Skip navigation
× You have 2 more free articles available this month. Subscribe today.

Prisoners Have No Liberty Interest in Prison Housing Assignment

Prisoners Have No Liberty Interest In Prison Housing Assignment

The U.S. Supreme Court held that prisoners do not have a liberty interest in their prison housing assignments. A Massachusetts prisoner brought an action in federal district court alleging deprivation of a liberty interest without due process of law because he was transferred from one prison to a less desirable one without an adequate fact-finding hearing. The district court granted relief and the court of appeals for the First circuit affirmed.

However, the Supreme Court reversed the decision reasoning that, "Such a transfer does not infringe or implicate a 'liberty' interest of the prisoner within the meaning of the Due Process Clause." The Court based its finding on several assumptions: 1) A convicted prisoner has already foregone any liberty interest; he can be confined and housed in a prison system wherein the rules governing such incarceration are defined by the state as long as the constitution is not otherwise violated by the incarceration. 2) Transfer to another less desirable prison unit does not "in and of itself" evoke a Fourteenth Amendment liberty interest. 3) The federal courts would be involved in numerous actions if all acts of "substantial deprivation" were held to have Fourteenth Amendment protection. 4) As long as the right is retained by prison officials to transfer a prisoner at will, the prisoner's expectation in keeping a particular housing assignment is too nebulous a concept to implicate due process protections. See: Meachum v. Fano, 427 U.S. 215, 96 S.Ct. 2532, 49 L.Ed.2d 451 (1976).

As a digital subscriber to Prison Legal News, you can access full text and downloads for this and other premium content.

Subscribe today

Already a subscriber? Login

Related legal case

Meachum v. Fano

Even if Massachusetts has not represented that transfers will occur only on the occurrence of certain events, it is argued that charges of serious misbehavior, as in this case, often initiate and heavily influence the transfer decision and that because allegations of misconduct may be erroneous, hearings should be held before transfer to a more confining institution is to be suffered by the prisoner. That an inmate's conduct, in general or in specific instances, may often be a major factor in the decision of prison officials to transfer him is to be expected unless it be assumed that transfers are mindless events. A prisoner's past and anticipated future behavior will very likely be taken into account in selecting a prison in which he will be initially incarcerated or to which he will be transferred to best serve the State's penological goals.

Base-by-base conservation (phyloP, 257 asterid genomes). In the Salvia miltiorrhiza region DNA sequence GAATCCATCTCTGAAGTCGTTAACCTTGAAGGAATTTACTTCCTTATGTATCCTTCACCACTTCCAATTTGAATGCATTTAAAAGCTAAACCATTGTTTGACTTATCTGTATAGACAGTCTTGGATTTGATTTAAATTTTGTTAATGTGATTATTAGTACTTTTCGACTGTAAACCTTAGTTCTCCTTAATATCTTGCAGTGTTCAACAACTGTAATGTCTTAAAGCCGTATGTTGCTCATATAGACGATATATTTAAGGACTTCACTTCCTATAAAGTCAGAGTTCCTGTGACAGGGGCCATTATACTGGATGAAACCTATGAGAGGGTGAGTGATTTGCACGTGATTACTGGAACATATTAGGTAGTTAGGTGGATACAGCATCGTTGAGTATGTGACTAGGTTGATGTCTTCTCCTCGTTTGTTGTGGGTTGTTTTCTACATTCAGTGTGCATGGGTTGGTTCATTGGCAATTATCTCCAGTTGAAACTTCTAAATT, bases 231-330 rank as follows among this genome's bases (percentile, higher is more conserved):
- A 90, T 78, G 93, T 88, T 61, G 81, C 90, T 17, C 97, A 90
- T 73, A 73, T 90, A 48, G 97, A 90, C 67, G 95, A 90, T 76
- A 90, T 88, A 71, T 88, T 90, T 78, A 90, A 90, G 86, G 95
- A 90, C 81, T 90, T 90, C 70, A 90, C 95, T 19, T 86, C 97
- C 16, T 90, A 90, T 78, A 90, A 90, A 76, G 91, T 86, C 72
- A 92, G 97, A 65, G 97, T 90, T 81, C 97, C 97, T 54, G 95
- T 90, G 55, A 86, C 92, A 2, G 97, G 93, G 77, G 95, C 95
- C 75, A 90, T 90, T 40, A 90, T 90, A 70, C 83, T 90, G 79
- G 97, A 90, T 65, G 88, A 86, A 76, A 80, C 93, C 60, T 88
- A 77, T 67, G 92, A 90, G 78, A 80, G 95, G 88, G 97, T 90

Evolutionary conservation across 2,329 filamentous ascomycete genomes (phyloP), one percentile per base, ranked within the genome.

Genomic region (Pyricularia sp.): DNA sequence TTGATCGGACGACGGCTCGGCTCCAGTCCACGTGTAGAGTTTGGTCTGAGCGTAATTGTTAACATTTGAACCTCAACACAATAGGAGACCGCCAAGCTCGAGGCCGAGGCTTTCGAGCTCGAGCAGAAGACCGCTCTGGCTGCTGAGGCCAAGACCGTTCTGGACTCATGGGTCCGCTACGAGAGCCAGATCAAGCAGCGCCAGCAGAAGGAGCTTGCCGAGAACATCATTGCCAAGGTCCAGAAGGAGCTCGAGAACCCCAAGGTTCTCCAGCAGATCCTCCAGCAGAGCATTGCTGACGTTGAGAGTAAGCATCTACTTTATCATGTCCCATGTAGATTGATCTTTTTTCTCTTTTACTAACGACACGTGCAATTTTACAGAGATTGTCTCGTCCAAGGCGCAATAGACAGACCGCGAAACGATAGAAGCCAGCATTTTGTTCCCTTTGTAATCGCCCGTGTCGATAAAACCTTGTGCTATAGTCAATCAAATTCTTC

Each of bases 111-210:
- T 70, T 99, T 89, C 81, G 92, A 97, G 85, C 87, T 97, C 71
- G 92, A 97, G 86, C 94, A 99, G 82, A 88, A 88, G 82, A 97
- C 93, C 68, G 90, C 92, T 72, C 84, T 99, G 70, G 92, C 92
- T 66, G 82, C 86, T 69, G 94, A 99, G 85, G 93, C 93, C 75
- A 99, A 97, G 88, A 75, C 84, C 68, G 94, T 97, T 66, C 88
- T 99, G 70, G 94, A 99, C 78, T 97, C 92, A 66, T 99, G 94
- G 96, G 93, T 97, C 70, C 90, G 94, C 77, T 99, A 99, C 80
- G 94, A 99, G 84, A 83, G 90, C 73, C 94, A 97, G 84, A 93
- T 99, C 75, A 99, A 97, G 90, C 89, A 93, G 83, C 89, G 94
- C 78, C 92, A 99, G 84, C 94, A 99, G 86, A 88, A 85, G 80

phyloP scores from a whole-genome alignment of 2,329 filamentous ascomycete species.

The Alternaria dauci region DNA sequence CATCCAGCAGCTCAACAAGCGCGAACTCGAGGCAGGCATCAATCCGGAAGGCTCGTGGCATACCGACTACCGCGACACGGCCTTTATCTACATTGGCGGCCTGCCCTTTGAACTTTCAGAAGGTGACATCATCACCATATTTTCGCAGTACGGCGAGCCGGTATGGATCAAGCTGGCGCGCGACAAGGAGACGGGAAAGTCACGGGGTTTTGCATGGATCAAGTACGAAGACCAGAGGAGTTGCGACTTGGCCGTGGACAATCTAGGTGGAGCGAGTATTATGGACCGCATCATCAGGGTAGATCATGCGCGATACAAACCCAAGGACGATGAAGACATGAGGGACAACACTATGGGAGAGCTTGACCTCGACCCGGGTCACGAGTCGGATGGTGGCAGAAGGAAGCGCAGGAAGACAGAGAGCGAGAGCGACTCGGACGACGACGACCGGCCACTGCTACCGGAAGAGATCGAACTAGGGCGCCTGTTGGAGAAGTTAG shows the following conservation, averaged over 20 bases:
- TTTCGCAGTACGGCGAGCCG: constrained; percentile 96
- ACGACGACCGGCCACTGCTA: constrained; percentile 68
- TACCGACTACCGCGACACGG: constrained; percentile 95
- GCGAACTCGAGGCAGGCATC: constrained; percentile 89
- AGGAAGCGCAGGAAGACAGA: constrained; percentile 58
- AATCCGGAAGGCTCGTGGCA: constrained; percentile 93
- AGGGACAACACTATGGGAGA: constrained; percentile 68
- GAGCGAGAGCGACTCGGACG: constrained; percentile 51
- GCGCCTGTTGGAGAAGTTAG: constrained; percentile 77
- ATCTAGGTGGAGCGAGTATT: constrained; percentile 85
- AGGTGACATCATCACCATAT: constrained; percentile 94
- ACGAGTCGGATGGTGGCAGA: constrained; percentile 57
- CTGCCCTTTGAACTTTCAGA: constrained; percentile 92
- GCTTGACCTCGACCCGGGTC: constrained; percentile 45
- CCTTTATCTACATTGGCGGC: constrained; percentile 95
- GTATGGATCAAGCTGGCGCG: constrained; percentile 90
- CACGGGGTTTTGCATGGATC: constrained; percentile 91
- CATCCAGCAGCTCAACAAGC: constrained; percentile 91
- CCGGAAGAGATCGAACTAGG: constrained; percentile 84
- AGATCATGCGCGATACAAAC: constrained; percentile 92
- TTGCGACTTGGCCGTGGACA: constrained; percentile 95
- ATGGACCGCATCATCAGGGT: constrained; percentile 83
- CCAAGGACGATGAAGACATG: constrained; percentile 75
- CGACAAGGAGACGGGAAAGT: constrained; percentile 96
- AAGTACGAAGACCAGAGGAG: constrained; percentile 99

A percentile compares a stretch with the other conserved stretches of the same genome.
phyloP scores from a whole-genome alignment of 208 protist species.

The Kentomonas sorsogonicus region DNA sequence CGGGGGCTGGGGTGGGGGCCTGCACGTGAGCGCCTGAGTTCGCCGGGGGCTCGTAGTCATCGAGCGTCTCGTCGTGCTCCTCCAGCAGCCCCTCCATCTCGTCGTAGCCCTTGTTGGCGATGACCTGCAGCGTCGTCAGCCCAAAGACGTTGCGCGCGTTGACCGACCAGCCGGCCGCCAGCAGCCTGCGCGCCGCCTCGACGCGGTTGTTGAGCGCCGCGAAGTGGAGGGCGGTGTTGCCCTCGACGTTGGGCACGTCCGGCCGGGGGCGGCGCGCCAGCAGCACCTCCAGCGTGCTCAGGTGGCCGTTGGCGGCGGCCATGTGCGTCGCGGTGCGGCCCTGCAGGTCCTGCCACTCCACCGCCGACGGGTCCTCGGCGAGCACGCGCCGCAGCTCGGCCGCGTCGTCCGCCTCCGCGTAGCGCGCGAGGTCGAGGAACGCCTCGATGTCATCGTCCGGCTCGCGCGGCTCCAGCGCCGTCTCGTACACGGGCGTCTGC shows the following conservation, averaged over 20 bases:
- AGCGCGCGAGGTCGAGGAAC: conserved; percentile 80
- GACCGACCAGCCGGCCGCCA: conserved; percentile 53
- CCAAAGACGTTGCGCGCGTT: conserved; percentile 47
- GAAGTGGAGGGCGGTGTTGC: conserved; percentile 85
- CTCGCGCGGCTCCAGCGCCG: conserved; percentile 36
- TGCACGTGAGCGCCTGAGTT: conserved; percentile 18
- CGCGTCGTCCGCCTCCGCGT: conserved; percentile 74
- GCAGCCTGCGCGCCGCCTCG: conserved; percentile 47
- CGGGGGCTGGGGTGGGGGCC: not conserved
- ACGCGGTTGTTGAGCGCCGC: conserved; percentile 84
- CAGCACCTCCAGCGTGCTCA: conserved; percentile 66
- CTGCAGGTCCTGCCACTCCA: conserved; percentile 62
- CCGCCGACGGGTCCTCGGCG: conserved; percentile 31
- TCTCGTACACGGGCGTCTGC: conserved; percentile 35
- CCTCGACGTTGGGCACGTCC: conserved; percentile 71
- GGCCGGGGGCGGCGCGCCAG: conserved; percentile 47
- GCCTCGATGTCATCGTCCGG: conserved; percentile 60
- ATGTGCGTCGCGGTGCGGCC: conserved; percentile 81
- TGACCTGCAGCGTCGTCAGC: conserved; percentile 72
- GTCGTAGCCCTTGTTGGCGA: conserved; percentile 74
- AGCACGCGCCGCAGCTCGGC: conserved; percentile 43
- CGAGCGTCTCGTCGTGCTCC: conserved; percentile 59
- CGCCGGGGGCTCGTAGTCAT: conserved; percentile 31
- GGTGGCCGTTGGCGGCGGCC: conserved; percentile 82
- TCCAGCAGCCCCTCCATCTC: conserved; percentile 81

[29] A prisoner's behavior may precipitate a transfer; and absent such behavior, perhaps transfer would not take place at all. But, as we have said, Massachusetts prison officials have the discretion to transfer prisoners for any number of reasons. Their discretion is not limited to instances of serious misconduct. As we understand it no legal interest or right of these respondents under Massachusetts law would have been violated by their transfer whether or not their misconduct had been proved in accordance with procedures that might be required by the Due Process Clause in other circumstances. Whatever expectation the prisoner may have in remaining at a particular prison so long as he behaves himself, it is too ephemeral and insubstantial to trigger procedural due process protections as long as prison officials have discretion to transfer him for whatever reason or for no reason at all.

[30] Holding that arrangements like this are within reach of the procedural protections of the Due Process Clause would place the Clause astride the day-to-day functioning of state prisons and involve the judiciary in issues

[ 427 U.S. Page 229]

and discretionary decisions that are not the business of federal judges. We decline to so interpret and apply the Due Process Clause. The federal courts do not sit to supervise state prisons, the administration of which is of acute interest to the States. Preiser v. Rodriguez,411 U.S. 475, 491-492 (1973); Cruz v. Beto, 405 U.S. 319, 321 (1972); Johnson v. Avery, 393 U.S. 483, 486 (1969). The individual States, of course, are free to follow another course, whether by statute, by rule or regulation, or by interpretation of their own constitutions. They may thus decide that prudent prison administration requires pretransfer hearings. Our holding is that the Due Process Clause does not impose a nationwide rule mandating transfer hearings.*fn8

[31] The judgment of the Court of Appeals accordingly is

[32] Reversed.

[33] MR. JUSTICE STEVENS, with whom MR. JUSTICE BRENNAN and MR. JUSTICE MARSHALL join, dissenting.